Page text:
Speeches By EPA Administrator
Albuquerque Attains Public Health Standard for Air Quality05/15/1996
| Carol M. Browner|
Administrator, U.S. Environmental Protection Agency Albuquerque Attains Public Health Standard for Air Quality
Prepared for Delivery
May 15, 1996
It is a pleasure to be here in Albuquerque, to breathe your clean air, and to celebrate the victory that you have achieved. I am
here today on behalf of the U.S. Environmental Protection Agency to sign a rule certifying that air quality in Albuquerque now
meets federal standards for public health.
The people of Albuquerque have achieved a remarkable success by working together on a wide variety of common-sense
actions, especially your cleaner-burning oxygenated fuel program and your vehicle inspection and maintenance program.
In 1980, this area failed to meet federal public health standards for carbon monoxide pollution 117 times -- more than
one-third of the year. By 1985, that number had dropped to 14, and by 1990, there were only three recorded
"exceedances." Air quality in Albuquerque has consistently met national health standards since 1992.
Albuquerque is now in compliance with federal air quality standards. That's good for the health of the people of this City and
it's good for your economy.
It is important to note that the air is cleaner even though the population of Albuquerque has grown by almost 40,000 in just
five years. As your population grows, as your economy grows, EPA is confident that the City can sustain this great success
by continuing your efforts to control air pollution.
Across this country, communities, government, and industry are working together to reduce air pollution. And together, we
have made great progress. Since 1990, 50 million Americans in 55 cities are breathing cleaner air that meets federal health
The Clinton Administration is committed to continuing the progress -- to protect where we live and how we live -- our air,
our water, our land, our health.
Under the President's leadership, in this Administration we can point to the biggest drop in toxic air pollution in U.S. history.
In three years, we have cleaned up more toxic waste sites than had been cleaned up in the previous 12 years. We have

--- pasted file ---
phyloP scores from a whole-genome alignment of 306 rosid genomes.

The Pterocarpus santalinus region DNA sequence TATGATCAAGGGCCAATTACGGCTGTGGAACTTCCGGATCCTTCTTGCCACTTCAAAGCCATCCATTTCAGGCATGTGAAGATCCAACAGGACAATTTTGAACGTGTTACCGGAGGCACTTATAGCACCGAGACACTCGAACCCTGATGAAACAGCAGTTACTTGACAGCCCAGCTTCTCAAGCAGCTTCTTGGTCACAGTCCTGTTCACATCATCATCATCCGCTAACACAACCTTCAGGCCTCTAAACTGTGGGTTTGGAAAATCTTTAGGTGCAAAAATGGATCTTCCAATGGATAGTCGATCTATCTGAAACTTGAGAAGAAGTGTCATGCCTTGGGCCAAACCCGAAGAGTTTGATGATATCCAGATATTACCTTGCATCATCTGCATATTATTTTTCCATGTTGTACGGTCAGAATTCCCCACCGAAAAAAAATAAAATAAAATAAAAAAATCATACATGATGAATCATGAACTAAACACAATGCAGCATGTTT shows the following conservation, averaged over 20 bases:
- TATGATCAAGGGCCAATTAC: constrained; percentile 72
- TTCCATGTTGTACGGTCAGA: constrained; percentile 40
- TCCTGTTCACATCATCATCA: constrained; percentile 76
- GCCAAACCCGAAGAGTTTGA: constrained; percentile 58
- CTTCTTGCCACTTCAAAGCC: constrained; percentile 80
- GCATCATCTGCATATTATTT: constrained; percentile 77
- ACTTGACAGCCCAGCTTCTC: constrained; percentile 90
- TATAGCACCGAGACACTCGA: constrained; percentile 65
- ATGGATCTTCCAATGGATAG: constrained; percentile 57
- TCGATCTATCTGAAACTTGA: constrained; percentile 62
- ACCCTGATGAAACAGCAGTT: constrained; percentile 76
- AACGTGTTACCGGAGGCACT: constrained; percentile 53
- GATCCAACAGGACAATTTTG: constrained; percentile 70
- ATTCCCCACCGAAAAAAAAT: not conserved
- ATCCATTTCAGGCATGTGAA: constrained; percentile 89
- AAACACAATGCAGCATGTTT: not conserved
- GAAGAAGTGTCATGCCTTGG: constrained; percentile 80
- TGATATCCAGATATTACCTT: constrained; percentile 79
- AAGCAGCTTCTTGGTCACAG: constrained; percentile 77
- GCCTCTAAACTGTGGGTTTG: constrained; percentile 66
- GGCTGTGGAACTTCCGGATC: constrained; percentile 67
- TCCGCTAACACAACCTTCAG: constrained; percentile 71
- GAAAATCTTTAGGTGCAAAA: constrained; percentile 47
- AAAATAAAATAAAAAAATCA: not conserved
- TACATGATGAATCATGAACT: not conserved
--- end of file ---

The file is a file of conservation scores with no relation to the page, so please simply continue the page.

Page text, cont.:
accelerated the cleanup of urban properties that have long lain contaminated or abandoned -- returning them to productive
use, creating jobs, creating hope.
We expanded the public's right to know about toxic chemicals in their communities. We cut red tape for honest business
owners by eliminating 10 million hours of paperwork.
But for intransigent polluters, those who irresponsibly disregard the law, the public has every right to expect swift action, and
we have taken that action: we have imposed the biggest fines in history.
President Clinton has always believed that environmental protection and economic progress can and must go hand in hand.
Today, the combined rate of unemployment and inflation is at its lowest level since 1968. Under the Clinton Administration,
8.4 million new jobs, 2 million new businesses, 3.6 million new homeowners. Here in New Mexico, more than 90,000 new
Over the past two years, we have experienced an unprecedented Congressional assault on environmental protection. In the
battle over the budget, in the battle over the Clean Water Act and other environmental laws, the President stood firm for
public health and environmental protection. As a result, vital protections are in place and will remain in place.
Now, the President has called on Congress to lock those protections in place through a seven-year balanced budget. The
President believes, as the American people do, that we can balance the budget and protect public health and the
environment. We do not have to choose.
The President has called on all Americans to come together, to meet America's challenge on the environment, to restore the
bipartisan commitment to public health and the environment that served this nation so well for the past generation.